I am what you’d call an Eternal Optimist. Most of the time. I was an “early adopter” of AI (artificial intelligence) in the 80s — I took Marvin Minsky’s “Society of Minds” class at MIT; self-taught myself LISP programming to write a search algorithm for emergent sub-shapes, ie to emulate the creative eye in picking out implied (‘hidden’) shapes in drawings that did not pre-exist.
One area of technological advancement that I had been optimistic about is virtual meetings — the ability to meet up over distance and time without the need for physical travel (and all the pains and strains that goes with it, not forgetting its CO2 footprint). But, for me, the promise of the perfect virtual meeting took a few steps backwards last Wednesday (27 Jan 2010) when I was in the audience of a dialogue session with Singapore’s Minister Mentor, Mr Lee Kuan Yew. This is only the third time I have had the privilege to be in his presence; the first was across the table in his Cabinet Room at the Istana!
Last week’s occasion was the International Public Housing Conference in Singapore. The dialogue with members of the audience was moderated by Prof Tommy Koh, Singapore’s Ambassador-at-Large. The atmosphere was ‘charged’ from the moment MM Lee entered the auditorium. His presence was gripping. In his usual style, he sketched out the history as well as the issues of the day and the future with great precision and “wow” clarity. At one heart-stopping point he emphatically stressed, “I totally disagree with you!” to a person who spoke up for rental housing as an alternative to costly home ownership. And, like a killer litigation lawyer, went on to demolish any comeback to that idea. He spoke decisively about the way to deal with racial tensions and foreigner enclaves as if he had been into the future and saw their problems first hand.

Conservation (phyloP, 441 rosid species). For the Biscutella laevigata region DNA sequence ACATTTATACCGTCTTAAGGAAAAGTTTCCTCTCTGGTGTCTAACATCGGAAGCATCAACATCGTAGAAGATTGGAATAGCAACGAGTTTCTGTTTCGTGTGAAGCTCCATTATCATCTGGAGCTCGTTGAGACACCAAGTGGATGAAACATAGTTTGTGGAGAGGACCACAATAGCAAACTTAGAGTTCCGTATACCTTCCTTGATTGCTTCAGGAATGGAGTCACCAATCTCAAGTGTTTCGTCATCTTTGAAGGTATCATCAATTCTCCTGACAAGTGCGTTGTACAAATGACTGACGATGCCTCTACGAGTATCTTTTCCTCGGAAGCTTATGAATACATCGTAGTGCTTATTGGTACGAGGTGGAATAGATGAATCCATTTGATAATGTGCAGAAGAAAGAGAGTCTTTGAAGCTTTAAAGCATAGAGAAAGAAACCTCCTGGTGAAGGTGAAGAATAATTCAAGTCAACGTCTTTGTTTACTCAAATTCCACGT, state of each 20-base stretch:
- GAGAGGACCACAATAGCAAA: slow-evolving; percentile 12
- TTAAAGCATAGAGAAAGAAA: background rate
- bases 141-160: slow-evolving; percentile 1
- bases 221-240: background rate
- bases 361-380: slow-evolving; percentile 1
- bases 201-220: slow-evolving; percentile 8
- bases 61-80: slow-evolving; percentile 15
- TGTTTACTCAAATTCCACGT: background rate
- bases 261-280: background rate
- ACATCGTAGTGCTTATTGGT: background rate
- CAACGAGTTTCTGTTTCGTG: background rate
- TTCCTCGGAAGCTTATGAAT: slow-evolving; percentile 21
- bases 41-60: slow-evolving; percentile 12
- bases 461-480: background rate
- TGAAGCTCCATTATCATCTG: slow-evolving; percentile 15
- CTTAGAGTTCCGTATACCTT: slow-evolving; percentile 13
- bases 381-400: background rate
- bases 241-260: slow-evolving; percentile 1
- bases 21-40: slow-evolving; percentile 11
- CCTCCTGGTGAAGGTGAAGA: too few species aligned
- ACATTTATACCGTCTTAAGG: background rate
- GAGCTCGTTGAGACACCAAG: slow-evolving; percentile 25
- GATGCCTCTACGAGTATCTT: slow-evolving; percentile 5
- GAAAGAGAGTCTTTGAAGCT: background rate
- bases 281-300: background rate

I pondered why the media reports in the evening news on TV, online and the next day’s newspapers did not capture anything close to the ‘charged’ atmosphere of the auditorium? I think they inherently could not. Here’s maybe why:
It’s not so much the “body language” which can be captured to a large extent by the video camera, especially in HD — the subtle hand and head gestures that syncronised in microseconds to the words spoken. Then there are the words themselves, spoken with clarity, warmth and artistry, and delivered in a way that enables us in the audience to sense the mind behind the man. AI’s long-fought frontier of natural language processing and gesture-based controls has made some progress over the decades, but this occasion with MM Lee shows how intractable this can be. Whilst I am still prepared to be the Eternal Optimist for breakthroughs in body language and natural language processing, the new thing I realised this time is not the body or the mouth, but rather the eyes. Virtual meetings need to replicate eye contact to do the job. I think this is so hard, to the extent that I have resigned to it as virtually impossible. You need to be actually there to see it to believe it.